Don't join any of these group ISIS, Al Qaida, Al Shabab and Boko haram these are human traffickers

Friday, December 16, 2016

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Wednesday, December 7, 2016

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Is it the End of the World - For Real This Time?

Strange Conspiracies

Let's be honest, every September of every year, someone somewhere makes a YouTube video about how the world is going to end in the month of September. It's really interesting. You can google end of the world, 2011, 2012, 2013, etc etc and you will see there is a video every year.

I am going to start by saying I don't want the world to end. I believe there is good in all races and religions, they just need to throw out dogmas, and learn to coexist. The final frontier will never be conquered if we end up destroying ourselves. I think Russia, China, the USA all know this deep down inside. I am not saying we are all the best of friends, but no one wants to destroy the Earth, and now we are finally educated enough to know the consequences of that action. All of us.

This doesn't stop YouTubers though. According to the new videos about this September we are going to have a global climate change, (and not because of global warming) This climate change will be the direct effect of a polar shift. My first thoughts on this theory is that, the people I know from the news etc, can't even predict the correct path of hurricanes, much less a near earth object (NEO), or an extinction level event (ELE). Instead I rely on our ancient past, and what they left behind, like the great pyramids of Giza, and see that we have have had no extinction event in our immediate past. All of the nuclear fallout mankind has EVER experienced, has been a direct result of our own doing. Still you have people that say there is a 9th planet moving in an elliptical orbit and wipes us all out every 3600 years. This can literally be proven wrong by looking at the pyramids, geological bedrock information never lies. We can even tell you how Egypt looked back then based on the erosion markings on the side of the Sphinx.

I am not saying that we won't have an extinction level event in our lifetime. I am just saying it doesn't happen every 3600 years, I think it happens every 10,000-20,000 years. Now I don't have proof of this of course, but let's take a moment to think of what mankind as a whole would do if there was a meteor/asteroid/planetoid on a collision course with our Earth. Once visible with our telescopes in space, the governments, and military will know before any of the citizens. Do you think they will make an announcement? Highly doubtful. It seems more likely that they would try to build an ark deep underground, wait for all the chaos to ensue, and then come back up once the slate has been wiped clean. We have stories of this in the bible, ancient Sumer, and even from Plato in 360 B.C (the lost city of Atlantis).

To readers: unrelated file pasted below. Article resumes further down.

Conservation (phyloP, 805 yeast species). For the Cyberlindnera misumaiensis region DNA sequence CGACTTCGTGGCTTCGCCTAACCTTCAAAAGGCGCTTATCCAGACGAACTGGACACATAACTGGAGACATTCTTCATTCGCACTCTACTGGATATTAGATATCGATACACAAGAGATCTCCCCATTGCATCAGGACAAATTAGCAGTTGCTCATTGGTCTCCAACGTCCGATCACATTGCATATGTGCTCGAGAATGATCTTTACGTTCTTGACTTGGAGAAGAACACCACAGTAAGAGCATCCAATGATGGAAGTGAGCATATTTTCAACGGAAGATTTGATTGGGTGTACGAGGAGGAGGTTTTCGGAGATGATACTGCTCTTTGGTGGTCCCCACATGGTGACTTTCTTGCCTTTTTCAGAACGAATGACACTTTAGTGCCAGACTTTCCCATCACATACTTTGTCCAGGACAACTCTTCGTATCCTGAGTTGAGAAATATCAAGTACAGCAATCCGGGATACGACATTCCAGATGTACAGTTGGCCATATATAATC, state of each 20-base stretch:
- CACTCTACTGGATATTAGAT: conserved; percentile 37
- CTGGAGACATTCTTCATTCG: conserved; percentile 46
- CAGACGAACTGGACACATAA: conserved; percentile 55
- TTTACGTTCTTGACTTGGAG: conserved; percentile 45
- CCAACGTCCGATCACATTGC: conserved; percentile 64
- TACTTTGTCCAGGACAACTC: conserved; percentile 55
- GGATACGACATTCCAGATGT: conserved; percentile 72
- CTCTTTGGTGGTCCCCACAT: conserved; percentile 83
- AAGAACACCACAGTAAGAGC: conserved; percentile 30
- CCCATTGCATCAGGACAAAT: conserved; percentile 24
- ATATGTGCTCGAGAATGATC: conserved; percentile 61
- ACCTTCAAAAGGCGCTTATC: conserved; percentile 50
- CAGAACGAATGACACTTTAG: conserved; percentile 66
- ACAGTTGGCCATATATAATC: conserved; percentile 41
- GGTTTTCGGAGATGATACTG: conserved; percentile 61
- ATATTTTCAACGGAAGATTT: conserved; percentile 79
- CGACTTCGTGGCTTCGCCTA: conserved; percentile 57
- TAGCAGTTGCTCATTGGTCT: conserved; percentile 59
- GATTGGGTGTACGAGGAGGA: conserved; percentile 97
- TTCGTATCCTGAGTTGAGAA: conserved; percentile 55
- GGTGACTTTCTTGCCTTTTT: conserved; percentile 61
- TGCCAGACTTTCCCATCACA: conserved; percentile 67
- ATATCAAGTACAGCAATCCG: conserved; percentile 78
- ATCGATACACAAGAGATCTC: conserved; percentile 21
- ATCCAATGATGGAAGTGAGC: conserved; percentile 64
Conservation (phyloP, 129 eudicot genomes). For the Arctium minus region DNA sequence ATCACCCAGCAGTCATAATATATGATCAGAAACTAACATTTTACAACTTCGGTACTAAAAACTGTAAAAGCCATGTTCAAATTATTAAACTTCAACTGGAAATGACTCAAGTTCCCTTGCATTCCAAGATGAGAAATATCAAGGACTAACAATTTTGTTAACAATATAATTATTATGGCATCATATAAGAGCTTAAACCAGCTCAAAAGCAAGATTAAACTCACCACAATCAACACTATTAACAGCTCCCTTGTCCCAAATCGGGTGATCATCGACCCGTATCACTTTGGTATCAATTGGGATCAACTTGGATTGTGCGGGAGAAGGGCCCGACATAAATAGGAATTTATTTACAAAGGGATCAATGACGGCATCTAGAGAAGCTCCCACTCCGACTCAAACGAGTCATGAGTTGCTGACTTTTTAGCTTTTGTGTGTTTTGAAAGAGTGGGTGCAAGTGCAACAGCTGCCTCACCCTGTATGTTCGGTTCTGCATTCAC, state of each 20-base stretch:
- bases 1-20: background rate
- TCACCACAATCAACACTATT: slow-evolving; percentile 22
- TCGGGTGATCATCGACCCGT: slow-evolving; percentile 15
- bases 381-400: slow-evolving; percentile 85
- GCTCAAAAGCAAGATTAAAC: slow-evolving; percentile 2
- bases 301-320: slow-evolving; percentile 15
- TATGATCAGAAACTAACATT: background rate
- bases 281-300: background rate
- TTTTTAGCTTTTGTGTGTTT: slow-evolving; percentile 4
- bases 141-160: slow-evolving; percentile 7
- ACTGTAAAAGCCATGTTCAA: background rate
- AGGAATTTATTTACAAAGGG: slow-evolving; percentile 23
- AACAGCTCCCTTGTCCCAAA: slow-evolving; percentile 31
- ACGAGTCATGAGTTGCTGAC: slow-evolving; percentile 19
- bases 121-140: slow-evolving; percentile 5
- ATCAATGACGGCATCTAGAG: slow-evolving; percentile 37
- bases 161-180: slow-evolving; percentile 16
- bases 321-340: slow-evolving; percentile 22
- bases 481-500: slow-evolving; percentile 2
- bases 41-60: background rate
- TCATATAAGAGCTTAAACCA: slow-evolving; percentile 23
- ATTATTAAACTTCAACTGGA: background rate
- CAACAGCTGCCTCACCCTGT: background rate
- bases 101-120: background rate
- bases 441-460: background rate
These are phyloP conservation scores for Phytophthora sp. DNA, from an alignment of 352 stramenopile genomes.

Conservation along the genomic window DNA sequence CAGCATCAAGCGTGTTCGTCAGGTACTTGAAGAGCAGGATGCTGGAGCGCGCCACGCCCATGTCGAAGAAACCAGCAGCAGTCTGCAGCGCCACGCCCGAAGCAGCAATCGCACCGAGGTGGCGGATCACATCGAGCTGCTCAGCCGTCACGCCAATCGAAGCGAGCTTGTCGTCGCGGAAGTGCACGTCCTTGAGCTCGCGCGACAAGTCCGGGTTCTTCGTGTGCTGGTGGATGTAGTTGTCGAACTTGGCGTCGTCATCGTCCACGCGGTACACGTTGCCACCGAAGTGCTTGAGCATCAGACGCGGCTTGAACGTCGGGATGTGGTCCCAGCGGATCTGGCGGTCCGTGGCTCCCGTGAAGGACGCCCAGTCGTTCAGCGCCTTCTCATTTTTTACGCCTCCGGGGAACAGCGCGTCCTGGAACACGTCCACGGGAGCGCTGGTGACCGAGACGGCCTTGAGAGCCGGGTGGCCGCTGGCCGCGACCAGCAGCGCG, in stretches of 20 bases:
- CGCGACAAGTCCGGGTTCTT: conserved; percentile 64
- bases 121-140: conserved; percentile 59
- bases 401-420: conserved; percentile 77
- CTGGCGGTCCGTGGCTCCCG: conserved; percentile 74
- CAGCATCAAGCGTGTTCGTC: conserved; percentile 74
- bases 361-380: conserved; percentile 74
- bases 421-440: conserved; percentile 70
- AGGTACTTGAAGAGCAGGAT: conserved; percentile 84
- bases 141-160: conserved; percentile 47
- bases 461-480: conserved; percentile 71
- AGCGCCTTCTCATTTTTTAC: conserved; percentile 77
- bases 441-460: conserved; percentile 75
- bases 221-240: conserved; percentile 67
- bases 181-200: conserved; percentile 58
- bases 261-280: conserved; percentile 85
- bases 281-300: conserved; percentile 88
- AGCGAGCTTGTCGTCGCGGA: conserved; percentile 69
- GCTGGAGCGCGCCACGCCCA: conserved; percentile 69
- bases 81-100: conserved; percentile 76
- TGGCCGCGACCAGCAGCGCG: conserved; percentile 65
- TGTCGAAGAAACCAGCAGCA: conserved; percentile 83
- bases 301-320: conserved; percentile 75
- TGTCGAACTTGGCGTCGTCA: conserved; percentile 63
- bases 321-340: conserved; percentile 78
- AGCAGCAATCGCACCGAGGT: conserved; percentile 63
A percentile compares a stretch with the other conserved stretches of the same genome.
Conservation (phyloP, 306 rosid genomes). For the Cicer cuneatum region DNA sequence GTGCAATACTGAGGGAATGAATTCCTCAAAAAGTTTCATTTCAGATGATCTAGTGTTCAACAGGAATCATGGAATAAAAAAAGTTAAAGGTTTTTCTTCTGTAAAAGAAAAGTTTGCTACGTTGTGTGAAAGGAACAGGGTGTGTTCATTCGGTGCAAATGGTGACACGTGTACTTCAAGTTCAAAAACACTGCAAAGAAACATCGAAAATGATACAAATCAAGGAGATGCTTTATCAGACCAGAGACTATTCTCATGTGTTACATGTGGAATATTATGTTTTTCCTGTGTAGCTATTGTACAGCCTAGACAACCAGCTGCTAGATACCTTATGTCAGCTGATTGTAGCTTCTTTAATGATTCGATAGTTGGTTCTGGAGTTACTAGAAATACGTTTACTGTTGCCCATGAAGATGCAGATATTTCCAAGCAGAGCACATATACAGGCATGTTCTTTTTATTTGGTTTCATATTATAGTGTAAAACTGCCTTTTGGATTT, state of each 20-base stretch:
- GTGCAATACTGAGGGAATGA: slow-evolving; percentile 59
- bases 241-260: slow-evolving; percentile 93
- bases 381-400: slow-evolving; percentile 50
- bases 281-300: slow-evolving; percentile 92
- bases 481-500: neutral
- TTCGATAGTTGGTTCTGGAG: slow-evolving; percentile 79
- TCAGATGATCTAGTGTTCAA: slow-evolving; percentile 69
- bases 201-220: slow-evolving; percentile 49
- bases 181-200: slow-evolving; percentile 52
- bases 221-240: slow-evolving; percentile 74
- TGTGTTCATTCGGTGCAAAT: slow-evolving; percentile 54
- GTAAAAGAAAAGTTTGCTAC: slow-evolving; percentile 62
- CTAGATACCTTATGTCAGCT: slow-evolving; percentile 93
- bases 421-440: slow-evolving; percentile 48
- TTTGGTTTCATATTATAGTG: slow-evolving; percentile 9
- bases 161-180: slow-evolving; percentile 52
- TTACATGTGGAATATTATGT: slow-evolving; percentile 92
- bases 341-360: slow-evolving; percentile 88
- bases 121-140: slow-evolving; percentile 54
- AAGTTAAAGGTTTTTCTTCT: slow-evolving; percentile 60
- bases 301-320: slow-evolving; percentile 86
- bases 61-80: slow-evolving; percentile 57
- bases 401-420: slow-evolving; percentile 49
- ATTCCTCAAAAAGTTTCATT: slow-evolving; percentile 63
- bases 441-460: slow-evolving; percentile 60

Why haven't we found the lost city of Atlantis? We are the lost city. Once the Earth was wiped out previously, selected groups went underground, and they waited for the Earth to calm down before they came back up, they then separated into smaller groups recolonizing the world. So why aren't we more advanced? Simple. Our knowledge was lost with our ancestors, one lifetime, one group, is not enough to teach all we know and understand to the next generation. Things get lost, and we had to make all of our scientific discoveries all over again. This was their mistake, we cannot make the same mistake again.
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Friday, December 2, 2016

No, The Government Will Not Pay You To Marry An Icelander


Photos by
Ted Murphy/Creative Commons/Google Maps

Published July 1, 2016

A widely-circulated hoax article is making claims that has provoked bemusement and bewilderment on Icelandic social media.
Over at least the past week now, numerous Icelandic women on Facebook have attested to being practically spammed with friend requests from non-Icelandic men that they do not know. It turns out that this may be linked to this article, which makes the following claim:
“Perhaps the most prominent of our attention the story that it’s because of the high proportion of females than males have resorted government of that country to the solution is to grant $ 5,000 per month per immigrant marries Icelandic, and that the priority in this resolution will go to North Africa’s population”
In case you were in doubt, everything about this claim is false.
First of all, the latest population data actually shows slightly more men than women in Iceland, with 1,007 men for every 1,000 women in general; in Reykjavík, there are 985 men for every 1,000 women, but in the countryside the ratio is 1,129 men for every 1,000 women.
Second, the Icelandic government absolutely does not have any kind of grant in place for immigrants who marry Icelanders, regardless of gender.
As such, if you do want to marry an Icelander, you should do so without the expectation of a cash payout, because none will be forthcoming.

Read more:

Thousands of African men fooled into believing Iceland will pay $5000 for them to marry women from there